Operational Risk with Excel and VBA. Applied Statistical Methods for Risk Management, + Website. Wiley Finance

  • ID: 2210385
  • Book
  • 288 Pages
  • John Wiley and Sons Ltd
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Praise For Operational Risk with Excel and VBA

"Dr. Nigel Da Costa Lewis has produced the most exciting volume ever on operational risk modeling. It is a must for students, practitioners, risk managers, and senior executives. . . I feel this work is the first step in revolutionizing the discipline. Other books in this field tell you in theory, there is little difference between theory and practice. Dr. Lewis s work tells you what we all know, in practice, there is."
Dr. O.F. Agbaje, School of Informatics, City University, London

"Dr. Nigel Da Costa Lewis has raised the bar for books on operational risk. His book provides a bridge from the theoretical to the practical, and clears the fog between the buzzwords of operational risk management and the realities of useful modeling tools. The inclusion of numerous concrete examples and solutions will make a broad range of modeling techniques accessible to students of management science. Without a doubt, Dr. Lewis has put quality meat on the bare bones of this important management discipline. He is to be applauded for this magnificent effort."
Prof. Bernard Beecher, Department of Mathematics, City University, New York

"Dr. Nigel Da Costa Lewis has produced one of the most exciting and classic reference volumes on operational risk. As only great teachers can, Dr. Lewis makes even the most obtuse mathematics seem easy and intuitive . . . This book is a must for students, practitioners, and anybody interested in this important subject. In short, it is the most comprehensive and up–to–date textbook on operational risk modeling that I have seen."
Dr. Terence Yiu Wa Chow, Department of Mathematics, University College London, University of London

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Preface.

Acknowledgments.

CHAPTER 1: Introduction to Operational Risk Management and Modeling.

What is Operational Risk?

The Regulatory Environment.

Why a Statistical Approach to Operational Risk Management?

Summary.

Review Questions.

Further Reading.

CHAPTER 2: Random Variables, Risk indicators, and Probability.

Random Variables and Operational Risk Indicators.

Types of Random Variable.

Probability.

Frequency and Subjective Probability.

Probability Functions.

Case Studies.

Case Study 2.1: Downtown Investment Bank.

Case Study 2.2: Mr. Mondey s OPVaR.

Case Study 2.3: Risk in Software Development.

Useful Excel Functions.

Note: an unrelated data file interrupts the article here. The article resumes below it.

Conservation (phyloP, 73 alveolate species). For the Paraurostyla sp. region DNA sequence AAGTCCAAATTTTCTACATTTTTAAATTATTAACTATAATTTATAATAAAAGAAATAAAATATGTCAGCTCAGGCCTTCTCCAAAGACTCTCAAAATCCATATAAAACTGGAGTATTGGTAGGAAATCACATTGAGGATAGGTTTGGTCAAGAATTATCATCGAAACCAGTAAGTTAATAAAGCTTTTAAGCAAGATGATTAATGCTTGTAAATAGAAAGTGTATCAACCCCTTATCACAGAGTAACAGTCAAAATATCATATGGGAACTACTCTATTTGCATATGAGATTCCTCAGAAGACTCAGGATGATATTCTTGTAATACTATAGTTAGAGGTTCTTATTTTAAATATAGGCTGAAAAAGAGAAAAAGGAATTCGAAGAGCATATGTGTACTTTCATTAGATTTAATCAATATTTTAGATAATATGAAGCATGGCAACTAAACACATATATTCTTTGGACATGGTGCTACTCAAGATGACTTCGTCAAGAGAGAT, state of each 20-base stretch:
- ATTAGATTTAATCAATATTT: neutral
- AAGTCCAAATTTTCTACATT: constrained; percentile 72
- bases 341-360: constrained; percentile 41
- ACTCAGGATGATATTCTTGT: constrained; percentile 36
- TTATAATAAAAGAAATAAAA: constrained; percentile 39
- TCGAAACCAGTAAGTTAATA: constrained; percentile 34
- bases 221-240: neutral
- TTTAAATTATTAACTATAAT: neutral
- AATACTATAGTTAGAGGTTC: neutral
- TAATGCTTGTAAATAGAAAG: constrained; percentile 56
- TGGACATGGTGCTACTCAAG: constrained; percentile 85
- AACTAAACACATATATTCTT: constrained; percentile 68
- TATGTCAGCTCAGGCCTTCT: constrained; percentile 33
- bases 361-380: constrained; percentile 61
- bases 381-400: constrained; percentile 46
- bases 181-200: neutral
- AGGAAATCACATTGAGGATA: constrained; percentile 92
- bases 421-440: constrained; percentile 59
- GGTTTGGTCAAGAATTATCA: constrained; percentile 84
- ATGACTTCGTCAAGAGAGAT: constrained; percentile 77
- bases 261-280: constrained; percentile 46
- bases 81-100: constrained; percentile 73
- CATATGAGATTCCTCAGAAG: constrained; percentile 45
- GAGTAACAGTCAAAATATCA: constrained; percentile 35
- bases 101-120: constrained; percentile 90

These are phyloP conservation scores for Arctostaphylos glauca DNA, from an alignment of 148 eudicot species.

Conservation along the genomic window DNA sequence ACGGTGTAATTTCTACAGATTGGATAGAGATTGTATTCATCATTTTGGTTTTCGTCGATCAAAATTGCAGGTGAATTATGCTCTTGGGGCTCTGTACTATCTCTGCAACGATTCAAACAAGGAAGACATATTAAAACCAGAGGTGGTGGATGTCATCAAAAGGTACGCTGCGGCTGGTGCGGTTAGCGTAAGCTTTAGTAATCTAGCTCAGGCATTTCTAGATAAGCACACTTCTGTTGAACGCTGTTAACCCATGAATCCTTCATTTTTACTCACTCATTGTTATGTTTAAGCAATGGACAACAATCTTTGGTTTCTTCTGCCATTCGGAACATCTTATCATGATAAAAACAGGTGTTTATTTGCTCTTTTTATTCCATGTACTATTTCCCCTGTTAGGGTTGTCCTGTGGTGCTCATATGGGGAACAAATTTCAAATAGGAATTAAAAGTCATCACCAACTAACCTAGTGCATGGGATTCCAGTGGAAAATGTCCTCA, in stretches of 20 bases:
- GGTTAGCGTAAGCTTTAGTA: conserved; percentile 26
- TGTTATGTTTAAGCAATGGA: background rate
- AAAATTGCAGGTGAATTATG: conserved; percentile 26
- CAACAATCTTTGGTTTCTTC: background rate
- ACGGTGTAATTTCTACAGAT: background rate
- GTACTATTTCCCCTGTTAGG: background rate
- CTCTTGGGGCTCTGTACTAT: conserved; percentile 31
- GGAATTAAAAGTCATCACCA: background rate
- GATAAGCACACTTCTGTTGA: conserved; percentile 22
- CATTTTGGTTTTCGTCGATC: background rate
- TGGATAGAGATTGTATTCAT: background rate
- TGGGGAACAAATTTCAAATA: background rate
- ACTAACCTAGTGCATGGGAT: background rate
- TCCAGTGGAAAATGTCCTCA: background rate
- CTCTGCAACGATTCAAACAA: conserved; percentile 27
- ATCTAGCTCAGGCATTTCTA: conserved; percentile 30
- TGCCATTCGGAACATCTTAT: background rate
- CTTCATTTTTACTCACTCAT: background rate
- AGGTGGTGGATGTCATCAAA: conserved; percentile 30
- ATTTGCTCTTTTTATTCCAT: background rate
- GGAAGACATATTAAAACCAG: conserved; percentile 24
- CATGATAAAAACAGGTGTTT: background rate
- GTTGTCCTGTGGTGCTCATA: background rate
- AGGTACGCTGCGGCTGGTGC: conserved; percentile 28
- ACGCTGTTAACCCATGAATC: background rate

Summary.

Review Questions.

Further Reading.

CHAPTER 3: Expectation, Covariance, Variance, and Correlation.

Expected Value of a RandomVariable.

Variance and Standard Deviation.

Covariance and Correlation.

Some Rules for Correlation, Variance, and Covariance.

Case Studies.

Case Study 3.1: Expected Time to Complete a Complex Transaction.

Case Study 3.2: Operational Cost of System Down Time.

Summary.

Review Questions.

Further Reading.

CHAPTER 4: Modeling Central Tendency and Variability of Operational Risk Indicators.

Empirical Measures of Central Tendency.

Measures of Variability.

Case Studies.

Case Study 4.1: Approximating Business Risk.

Excel Functions.

Summary.

Review Questions.

Further Reading.

CHAPTER 5: Measuring Skew and Fat Tails of Operational Risk Indicators.

Measuring Skew.

Measuring Fat Tails.

Review of Excel and VBA Functions for Skew and Fat Tails.

Summary.

Review Questions.

Further Reading.

CHAPTER 6: Statistical Testing of Operational Risk Parameters.

Objective and Language of Statistical Hypothesis Testing.

Steps Involved In Conducting a Hypothesis Test.

Confidence Intervals.

Case Study 6.1: Stephan s Mistake.

Excel Functions for Hypothesis Testing.

Summary.

Review Questions.

Further Reading.

CHAPTER 7: Severity of Loss Probability Models.

Normal Distribution.

Estimation of Parameters.

Beta Distribution.

Erlang Distribution.

Exponential Distribution.

Gamma Distribution.

Lognormal Distribution.

Pareto Distribution.

Weibull Distribution.

Other Probability Distributions.

What Distribution Best Fits My Severity of Loss Data?

Case Study 7.1: Modeling Severity of Loss Legal Liability Losses.

Summary.

Review Questions.

Further Reading.

CHAPTER 8: Frequency of Loss Probability Models.